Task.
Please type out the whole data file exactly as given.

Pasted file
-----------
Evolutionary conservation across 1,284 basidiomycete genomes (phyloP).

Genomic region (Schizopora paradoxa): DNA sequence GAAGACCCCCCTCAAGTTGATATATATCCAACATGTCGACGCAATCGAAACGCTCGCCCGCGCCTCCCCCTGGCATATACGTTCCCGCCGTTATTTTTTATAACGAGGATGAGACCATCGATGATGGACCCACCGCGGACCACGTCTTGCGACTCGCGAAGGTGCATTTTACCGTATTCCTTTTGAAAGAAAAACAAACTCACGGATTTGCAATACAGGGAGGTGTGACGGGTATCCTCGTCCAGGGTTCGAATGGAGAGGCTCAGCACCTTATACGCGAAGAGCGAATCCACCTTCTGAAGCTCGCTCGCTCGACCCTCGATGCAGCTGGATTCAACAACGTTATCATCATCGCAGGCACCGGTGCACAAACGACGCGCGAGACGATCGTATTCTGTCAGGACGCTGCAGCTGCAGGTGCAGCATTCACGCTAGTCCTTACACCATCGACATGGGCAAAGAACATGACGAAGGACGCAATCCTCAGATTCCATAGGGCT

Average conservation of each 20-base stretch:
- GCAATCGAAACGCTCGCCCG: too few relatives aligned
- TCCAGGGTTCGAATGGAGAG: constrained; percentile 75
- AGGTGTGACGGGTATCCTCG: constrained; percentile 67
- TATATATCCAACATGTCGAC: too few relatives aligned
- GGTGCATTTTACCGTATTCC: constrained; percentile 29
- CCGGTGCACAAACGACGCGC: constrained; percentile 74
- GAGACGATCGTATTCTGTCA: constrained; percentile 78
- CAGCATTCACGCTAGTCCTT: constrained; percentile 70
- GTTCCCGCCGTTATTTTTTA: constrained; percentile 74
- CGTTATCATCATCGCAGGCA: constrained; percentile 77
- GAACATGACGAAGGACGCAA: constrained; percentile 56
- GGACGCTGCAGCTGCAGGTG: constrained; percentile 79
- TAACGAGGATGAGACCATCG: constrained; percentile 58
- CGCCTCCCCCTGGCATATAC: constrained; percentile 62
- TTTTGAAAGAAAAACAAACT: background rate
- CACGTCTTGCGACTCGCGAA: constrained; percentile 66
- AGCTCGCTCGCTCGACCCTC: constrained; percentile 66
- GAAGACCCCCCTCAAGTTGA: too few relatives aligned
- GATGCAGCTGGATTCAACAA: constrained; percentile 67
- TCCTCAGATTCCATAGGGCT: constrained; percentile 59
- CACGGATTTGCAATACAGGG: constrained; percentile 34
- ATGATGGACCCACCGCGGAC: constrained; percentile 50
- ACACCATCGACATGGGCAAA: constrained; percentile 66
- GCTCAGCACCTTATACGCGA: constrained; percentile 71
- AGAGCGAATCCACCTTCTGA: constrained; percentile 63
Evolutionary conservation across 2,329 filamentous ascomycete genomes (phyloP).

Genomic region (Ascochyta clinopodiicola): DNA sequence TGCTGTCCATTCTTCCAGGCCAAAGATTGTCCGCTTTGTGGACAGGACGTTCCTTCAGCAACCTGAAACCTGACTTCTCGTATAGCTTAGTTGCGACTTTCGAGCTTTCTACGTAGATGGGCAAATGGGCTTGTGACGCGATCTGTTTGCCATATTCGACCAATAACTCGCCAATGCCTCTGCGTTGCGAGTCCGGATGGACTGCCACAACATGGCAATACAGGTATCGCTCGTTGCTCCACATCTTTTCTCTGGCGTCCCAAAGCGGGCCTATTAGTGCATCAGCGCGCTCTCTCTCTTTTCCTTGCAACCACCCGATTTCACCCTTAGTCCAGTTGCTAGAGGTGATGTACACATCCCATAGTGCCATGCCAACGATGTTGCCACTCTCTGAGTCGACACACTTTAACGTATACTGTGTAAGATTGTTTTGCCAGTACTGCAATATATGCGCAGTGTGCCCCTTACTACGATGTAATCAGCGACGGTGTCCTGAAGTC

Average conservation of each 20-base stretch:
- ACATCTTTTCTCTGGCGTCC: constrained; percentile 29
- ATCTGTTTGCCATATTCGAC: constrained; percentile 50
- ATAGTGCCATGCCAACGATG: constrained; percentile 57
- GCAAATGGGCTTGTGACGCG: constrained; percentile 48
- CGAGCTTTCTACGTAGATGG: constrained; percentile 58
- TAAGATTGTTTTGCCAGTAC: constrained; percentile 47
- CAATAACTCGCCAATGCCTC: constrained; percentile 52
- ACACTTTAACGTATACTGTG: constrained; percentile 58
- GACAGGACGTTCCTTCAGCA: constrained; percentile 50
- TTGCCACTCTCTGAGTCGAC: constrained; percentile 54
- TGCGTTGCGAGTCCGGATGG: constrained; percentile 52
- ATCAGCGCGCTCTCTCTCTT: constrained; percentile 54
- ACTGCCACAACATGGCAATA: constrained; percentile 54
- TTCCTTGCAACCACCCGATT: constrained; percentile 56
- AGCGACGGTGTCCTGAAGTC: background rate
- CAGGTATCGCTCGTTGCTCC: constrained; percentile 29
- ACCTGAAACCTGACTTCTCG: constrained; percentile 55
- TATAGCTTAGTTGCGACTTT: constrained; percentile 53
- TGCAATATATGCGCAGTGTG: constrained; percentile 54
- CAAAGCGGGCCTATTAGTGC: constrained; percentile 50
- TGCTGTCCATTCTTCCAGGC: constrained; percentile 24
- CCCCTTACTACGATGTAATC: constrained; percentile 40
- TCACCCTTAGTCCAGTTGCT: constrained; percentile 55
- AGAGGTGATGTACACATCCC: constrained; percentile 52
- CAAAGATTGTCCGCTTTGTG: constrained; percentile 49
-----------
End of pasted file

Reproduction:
Evolutionary conservation across 1,284 basidiomycete genomes (phyloP).

Genomic region (Schizopora paradoxa): DNA sequence GAAGACCCCCCTCAAGTTGATATATATCCAACATGTCGACGCAATCGAAACGCTCGCCCGCGCCTCCCCCTGGCATATACGTTCCCGCCGTTATTTTTTATAACGAGGATGAGACCATCGATGATGGACCCACCGCGGACCACGTCTTGCGACTCGCGAAGGTGCATTTTACCGTATTCCTTTTGAAAGAAAAACAAACTCACGGATTTGCAATACAGGGAGGTGTGACGGGTATCCTCGTCCAGGGTTCGAATGGAGAGGCTCAGCACCTTATACGCGAAGAGCGAATCCACCTTCTGAAGCTCGCTCGCTCGACCCTCGATGCAGCTGGATTCAACAACGTTATCATCATCGCAGGCACCGGTGCACAAACGACGCGCGAGACGATCGTATTCTGTCAGGACGCTGCAGCTGCAGGTGCAGCATTCACGCTAGTCCTTACACCATCGACATGGGCAAAGAACATGACGAAGGACGCAATCCTCAGATTCCATAGGGCT

Average conservation of each 20-base stretch:
- GCAATCGAAACGCTCGCCCG: too few relatives aligned
- TCCAGGGTTCGAATGGAGAG: constrained; percentile 75
- AGGTGTGACGGGTATCCTCG: constrained; percentile 67
- TATATATCCAACATGTCGAC: too few relatives aligned
- GGTGCATTTTACCGTATTCC: constrained; percentile 29
- CCGGTGCACAAACGACGCGC: constrained; percentile 74
- GAGACGATCGTATTCTGTCA: constrained; percentile 78
- CAGCATTCACGCTAGTCCTT: constrained; percentile 70
- GTTCCCGCCGTTATTTTTTA: constrained; percentile 74
- CGTTATCATCATCGCAGGCA: constrained; percentile 77
- GAACATGACGAAGGACGCAA: constrained; percentile 56
- GGACGCTGCAGCTGCAGGTG: constrained; percentile 79
- TAACGAGGATGAGACCATCG: constrained; percentile 58
- CGCCTCCCCCTGGCATATAC: constrained; percentile 62
- TTTTGAAAGAAAAACAAACT: background rate
- CACGTCTTGCGACTCGCGAA: constrained; percentile 66
- AGCTCGCTCGCTCGACCCTC: constrained; percentile 66
- GAAGACCCCCCTCAAGTTGA: too few relatives aligned
- GATGCAGCTGGATTCAACAA: constrained; percentile 67
- TCCTCAGATTCCATAGGGCT: constrained; percentile 59
- CACGGATTTGCAATACAGGG: constrained; percentile 34
- ATGATGGACCCACCGCGGAC: constrained; percentile 50
- ACACCATCGACATGGGCAAA: constrained; percentile 66
- GCTCAGCACCTTATACGCGA: constrained; percentile 71
- AGAGCGAATCCACCTTCTGA: constrained; percentile 63
Evolutionary conservation across 2,329 filamentous ascomycete genomes (phyloP).

Genomic region (Ascochyta clinopodiicola): DNA sequence TGCTGTCCATTCTTCCAGGCCAAAGATTGTCCGCTTTGTGGACAGGACGTTCCTTCAGCAACCTGAAACCTGACTTCTCGTATAGCTTAGTTGCGACTTTCGAGCTTTCTACGTAGATGGGCAAATGGGCTTGTGACGCGATCTGTTTGCCATATTCGACCAATAACTCGCCAATGCCTCTGCGTTGCGAGTCCGGATGGACTGCCACAACATGGCAATACAGGTATCGCTCGTTGCTCCACATCTTTTCTCTGGCGTCCCAAAGCGGGCCTATTAGTGCATCAGCGCGCTCTCTCTCTTTTCCTTGCAACCACCCGATTTCACCCTTAGTCCAGTTGCTAGAGGTGATGTACACATCCCATAGTGCCATGCCAACGATGTTGCCACTCTCTGAGTCGACACACTTTAACGTATACTGTGTAAGATTGTTTTGCCAGTACTGCAATATATGCGCAGTGTGCCCCTTACTACGATGTAATCAGCGACGGTGTCCTGAAGTC

Average conservation of each 20-base stretch:
- ACATCTTTTCTCTGGCGTCC: constrained; percentile 29
- ATCTGTTTGCCATATTCGAC: constrained; percentile 50
- ATAGTGCCATGCCAACGATG: constrained; percentile 57
- GCAAATGGGCTTGTGACGCG: constrained; percentile 48
- CGAGCTTTCTACGTAGATGG: constrained; percentile 58
- TAAGATTGTTTTGCCAGTAC: constrained; percentile 47
- CAATAACTCGCCAATGCCTC: constrained; percentile 52
- ACACTTTAACGTATACTGTG: constrained; percentile 58
- GACAGGACGTTCCTTCAGCA: constrained; percentile 50
- TTGCCACTCTCTGAGTCGAC: constrained; percentile 54
- TGCGTTGCGAGTCCGGATGG: constrained; percentile 52
- ATCAGCGCGCTCTCTCTCTT: constrained; percentile 54
- ACTGCCACAACATGGCAATA: constrained; percentile 54
- TTCCTTGCAACCACCCGATT: constrained; percentile 56
- AGCGACGGTGTCCTGAAGTC: background rate
- CAGGTATCGCTCGTTGCTCC: constrained; percentile 29
- ACCTGAAACCTGACTTCTCG: constrained; percentile 55
- TATAGCTTAGTTGCGACTTT: constrained; percentile 53
- TGCAATATATGCGCAGTGTG: constrained; percentile 54
- CAAAGCGGGCCTATTAGTGC: constrained; percentile 50
- TGCTGTCCATTCTTCCAGGC: constrained; percentile 24
- CCCCTTACTACGATGTAATC: constrained; percentile 40
- TCACCCTTAGTCCAGTTGCT: constrained; percentile 55
- AGAGGTGATGTACACATCCC: constrained; percentile 52
- CAAAGATTGTCCGCTTTGTG: constrained; percentile 49